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Limited Edition:

The Entertain Box

We all know how much fun it is to be a guest, but with this special kit we’re all about things on the other side of the apron.

What's Inside?


Your new spice bowl hails from India, heart of the ancient spice trade, famous for those exotic fires—ginger, cinnamon, and turmeric. These days, The Village Experience seeks to tap into contemporary avenues of international trade as a means of uplifting impoverished communities and especially women in the developing world.

Rabindranath and his wife Nila are two artisans at the helm of the West Bengal woodcarving community that fashioned your new bowl. Situated in a low-lying delta, this largely agricultural region has been hit hard by climate change. Traditional woodworking skills have become more important than ever in supplying vital income. By working with The Village Experience, and specifically as a result of GlobeIn’s large order, this community has seen a 23% increase in revenue over the past year.

Suggested use: Make cooking easier and tastier by mixing a spice blend before starting and keeping it the ready as you go.


Historically, the town of Buldan, where your towel was woven, has boasted production of the finest hand-loomed cottons in Turkey. In the Ottoman period, resident weavers were tasked with weaving the outfits of sultans. Even today, almost every household contains a loom.

Traditionally, only men work at the hand looms, while women create the towels’ fringes, yet Hatice is a rare case of a woman who has mastered the craft. She is 36 years old and supports her family with the money earned through her trade.

Hatice is a member of Atlas, a growing organization of weaving families in Buldan. Membership with Atlas enables weavers to earn a living while keeping a deep cultural tradition alive and sharing it with the world—and with your kitchen!

Suggested use: Polish off those dripping dishes and call it a night.


Just a dash of salt, and suddenly your food has so much more to say! A vital mineral for the body, salt adds the exclamation point to any dish, emphasizing every nuance of flavor.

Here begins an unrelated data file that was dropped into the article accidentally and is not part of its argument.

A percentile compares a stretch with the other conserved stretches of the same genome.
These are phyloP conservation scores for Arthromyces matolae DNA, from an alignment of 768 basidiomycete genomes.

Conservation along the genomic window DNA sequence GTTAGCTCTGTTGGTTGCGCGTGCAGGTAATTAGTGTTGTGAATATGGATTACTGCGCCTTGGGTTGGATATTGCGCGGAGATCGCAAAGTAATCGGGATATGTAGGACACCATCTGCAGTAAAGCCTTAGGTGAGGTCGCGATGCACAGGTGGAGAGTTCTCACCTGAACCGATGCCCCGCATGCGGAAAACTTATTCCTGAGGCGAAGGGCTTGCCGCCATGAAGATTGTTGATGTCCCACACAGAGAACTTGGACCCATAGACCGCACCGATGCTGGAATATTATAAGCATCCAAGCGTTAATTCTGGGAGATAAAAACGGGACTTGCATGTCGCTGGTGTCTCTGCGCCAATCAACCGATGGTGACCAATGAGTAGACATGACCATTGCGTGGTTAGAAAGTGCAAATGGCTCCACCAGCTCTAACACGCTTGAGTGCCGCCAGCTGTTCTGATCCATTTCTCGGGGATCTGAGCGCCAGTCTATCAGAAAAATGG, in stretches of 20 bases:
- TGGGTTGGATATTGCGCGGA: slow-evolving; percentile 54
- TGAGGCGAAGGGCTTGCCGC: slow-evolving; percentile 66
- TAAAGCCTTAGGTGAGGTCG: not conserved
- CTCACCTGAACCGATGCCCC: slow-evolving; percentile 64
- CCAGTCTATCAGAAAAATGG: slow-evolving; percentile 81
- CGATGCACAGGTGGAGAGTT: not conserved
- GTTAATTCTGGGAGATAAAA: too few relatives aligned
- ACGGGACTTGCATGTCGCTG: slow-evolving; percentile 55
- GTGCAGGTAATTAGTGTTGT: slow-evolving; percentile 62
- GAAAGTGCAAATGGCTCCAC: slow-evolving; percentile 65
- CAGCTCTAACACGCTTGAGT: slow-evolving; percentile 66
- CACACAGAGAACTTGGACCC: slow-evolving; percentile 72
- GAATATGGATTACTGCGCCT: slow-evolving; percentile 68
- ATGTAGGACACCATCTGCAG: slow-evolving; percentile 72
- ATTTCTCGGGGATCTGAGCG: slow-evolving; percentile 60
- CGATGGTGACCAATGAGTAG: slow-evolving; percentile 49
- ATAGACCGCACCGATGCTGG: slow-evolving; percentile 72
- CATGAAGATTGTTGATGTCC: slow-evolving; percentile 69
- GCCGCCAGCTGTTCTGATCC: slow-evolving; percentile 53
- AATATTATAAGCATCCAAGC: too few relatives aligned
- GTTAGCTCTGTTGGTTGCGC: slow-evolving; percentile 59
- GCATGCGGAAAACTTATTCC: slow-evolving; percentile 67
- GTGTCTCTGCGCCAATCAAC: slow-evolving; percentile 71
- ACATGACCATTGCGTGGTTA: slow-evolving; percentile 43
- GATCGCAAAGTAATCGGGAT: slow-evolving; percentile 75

Yet, as founder of roads Philippine Sea Salts points out, not all salt is created equal. Known as Ilocano Asin, your new sea salt was harvested from the pure seawaters off the island of Luzon by traditional salt farmers, or asinderos. Unlike highly processed generic table salts, the hollow crystals of this hand-crafted product offer a crunchy texture, while their flakiness melts bright mineral wealth crisp to the tongue into food.

Leaves of the romblon plant, woven by a network of women weavers on the tiny island of Cabilao, form the durable and eco-friendly box housing your new asin.

Suggested use: Whether savory or sweet, give your food a boost—use for grilling, roasting, and finishing.


Women around the world struggle for a work-life balance, a sustainable way of both caring for their families and providing for them. This was the struggle for Jayanti (pictured in the middle with her daughter)—to care for her three children and find work. And it had to be work she could do from home, something that flowed with the rhythm of motherhood.

The Village Experience, the cooperative responsible for carving your salad grabbers, answered Jayanti’s call. A seasoned woodworker, today Jayanti carves soft neem wood in the space of her home and presence of her young ones.

The newest addition to your salad kit represents recognition of the importance of women’s participation in the workplace, while maintaining the vitality of their place in the home. Each role, after all, has something to offer the other. Offer these beautiful hands to your table, and gather some salad in style.

Suggested use: Toss and serve!


Your bottle basket should look familiar—it’s a picnic-themed variation on our monthly baskets. Made by our weaver friends in Oaxaca, this piece is dexterously hand-woven by palm leaves gathered in the hills.

Teresa Perez Marquez, 43 years old, lives in the town of San Luis Amatlá. At 33, Teresa became a widow of the man she married as a teenager, and raised three children with. While the children of her first marriage are all grown and married off, Teresa has since remarried and is getting to do motherhood all over again.

Teresa uses her weaving income to support the expenses of her household. Ever tenacious and hard-working, she has not only increased her own production over the past several months, but has also dedicated herself to the training and integration of five new basket weavers.

Suggested use: Transport a bottle of tea or lemonade safely and stylishly to your picnic spot.